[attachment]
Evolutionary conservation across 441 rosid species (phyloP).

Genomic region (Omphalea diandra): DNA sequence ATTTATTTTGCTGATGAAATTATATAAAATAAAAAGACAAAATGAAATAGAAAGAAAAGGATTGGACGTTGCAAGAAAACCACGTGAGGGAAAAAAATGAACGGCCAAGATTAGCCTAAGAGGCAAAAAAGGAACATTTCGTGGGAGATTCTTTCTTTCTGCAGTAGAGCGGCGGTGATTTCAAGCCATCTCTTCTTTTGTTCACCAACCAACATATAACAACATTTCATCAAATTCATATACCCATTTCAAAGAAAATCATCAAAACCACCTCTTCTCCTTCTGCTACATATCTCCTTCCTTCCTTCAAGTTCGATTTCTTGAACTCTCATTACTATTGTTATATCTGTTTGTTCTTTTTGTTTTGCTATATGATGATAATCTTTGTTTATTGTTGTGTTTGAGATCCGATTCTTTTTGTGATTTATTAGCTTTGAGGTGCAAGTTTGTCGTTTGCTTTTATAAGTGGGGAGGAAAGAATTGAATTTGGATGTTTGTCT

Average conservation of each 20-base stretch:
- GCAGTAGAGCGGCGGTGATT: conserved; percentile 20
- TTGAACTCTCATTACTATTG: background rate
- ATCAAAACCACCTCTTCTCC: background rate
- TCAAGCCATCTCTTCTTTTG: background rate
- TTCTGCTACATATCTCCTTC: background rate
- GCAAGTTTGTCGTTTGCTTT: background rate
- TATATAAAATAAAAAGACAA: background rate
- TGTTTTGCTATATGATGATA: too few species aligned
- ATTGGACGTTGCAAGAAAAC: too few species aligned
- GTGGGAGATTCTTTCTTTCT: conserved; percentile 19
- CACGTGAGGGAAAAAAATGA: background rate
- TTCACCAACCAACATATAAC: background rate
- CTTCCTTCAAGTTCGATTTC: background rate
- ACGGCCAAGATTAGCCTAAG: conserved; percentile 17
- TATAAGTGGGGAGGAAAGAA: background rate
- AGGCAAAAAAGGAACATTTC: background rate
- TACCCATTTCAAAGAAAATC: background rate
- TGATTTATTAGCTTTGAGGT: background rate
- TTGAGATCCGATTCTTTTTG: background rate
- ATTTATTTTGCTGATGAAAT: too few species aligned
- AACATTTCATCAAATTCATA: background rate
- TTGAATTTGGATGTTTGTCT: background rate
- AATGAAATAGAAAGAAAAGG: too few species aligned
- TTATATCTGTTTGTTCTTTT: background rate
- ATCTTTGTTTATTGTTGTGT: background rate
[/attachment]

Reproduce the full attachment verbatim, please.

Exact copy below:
Evolutionary conservation across 441 rosid species (phyloP).

Genomic region (Omphalea diandra): DNA sequence ATTTATTTTGCTGATGAAATTATATAAAATAAAAAGACAAAATGAAATAGAAAGAAAAGGATTGGACGTTGCAAGAAAACCACGTGAGGGAAAAAAATGAACGGCCAAGATTAGCCTAAGAGGCAAAAAAGGAACATTTCGTGGGAGATTCTTTCTTTCTGCAGTAGAGCGGCGGTGATTTCAAGCCATCTCTTCTTTTGTTCACCAACCAACATATAACAACATTTCATCAAATTCATATACCCATTTCAAAGAAAATCATCAAAACCACCTCTTCTCCTTCTGCTACATATCTCCTTCCTTCCTTCAAGTTCGATTTCTTGAACTCTCATTACTATTGTTATATCTGTTTGTTCTTTTTGTTTTGCTATATGATGATAATCTTTGTTTATTGTTGTGTTTGAGATCCGATTCTTTTTGTGATTTATTAGCTTTGAGGTGCAAGTTTGTCGTTTGCTTTTATAAGTGGGGAGGAAAGAATTGAATTTGGATGTTTGTCT

Average conservation of each 20-base stretch:
- GCAGTAGAGCGGCGGTGATT: conserved; percentile 20
- TTGAACTCTCATTACTATTG: background rate
- ATCAAAACCACCTCTTCTCC: background rate
- TCAAGCCATCTCTTCTTTTG: background rate
- TTCTGCTACATATCTCCTTC: background rate
- GCAAGTTTGTCGTTTGCTTT: background rate
- TATATAAAATAAAAAGACAA: background rate
- TGTTTTGCTATATGATGATA: too few species aligned
- ATTGGACGTTGCAAGAAAAC: too few species aligned
- GTGGGAGATTCTTTCTTTCT: conserved; percentile 19
- CACGTGAGGGAAAAAAATGA: background rate
- TTCACCAACCAACATATAAC: background rate
- CTTCCTTCAAGTTCGATTTC: background rate
- ACGGCCAAGATTAGCCTAAG: conserved; percentile 17
- TATAAGTGGGGAGGAAAGAA: background rate
- AGGCAAAAAAGGAACATTTC: background rate
- TACCCATTTCAAAGAAAATC: background rate
- TGATTTATTAGCTTTGAGGT: background rate
- TTGAGATCCGATTCTTTTTG: background rate
- ATTTATTTTGCTGATGAAAT: too few species aligned
- AACATTTCATCAAATTCATA: background rate
- TTGAATTTGGATGTTTGTCT: background rate
- AATGAAATAGAAAGAAAAGG: too few species aligned
- TTATATCTGTTTGTTCTTTT: background rate
- ATCTTTGTTTATTGTTGTGT: background rate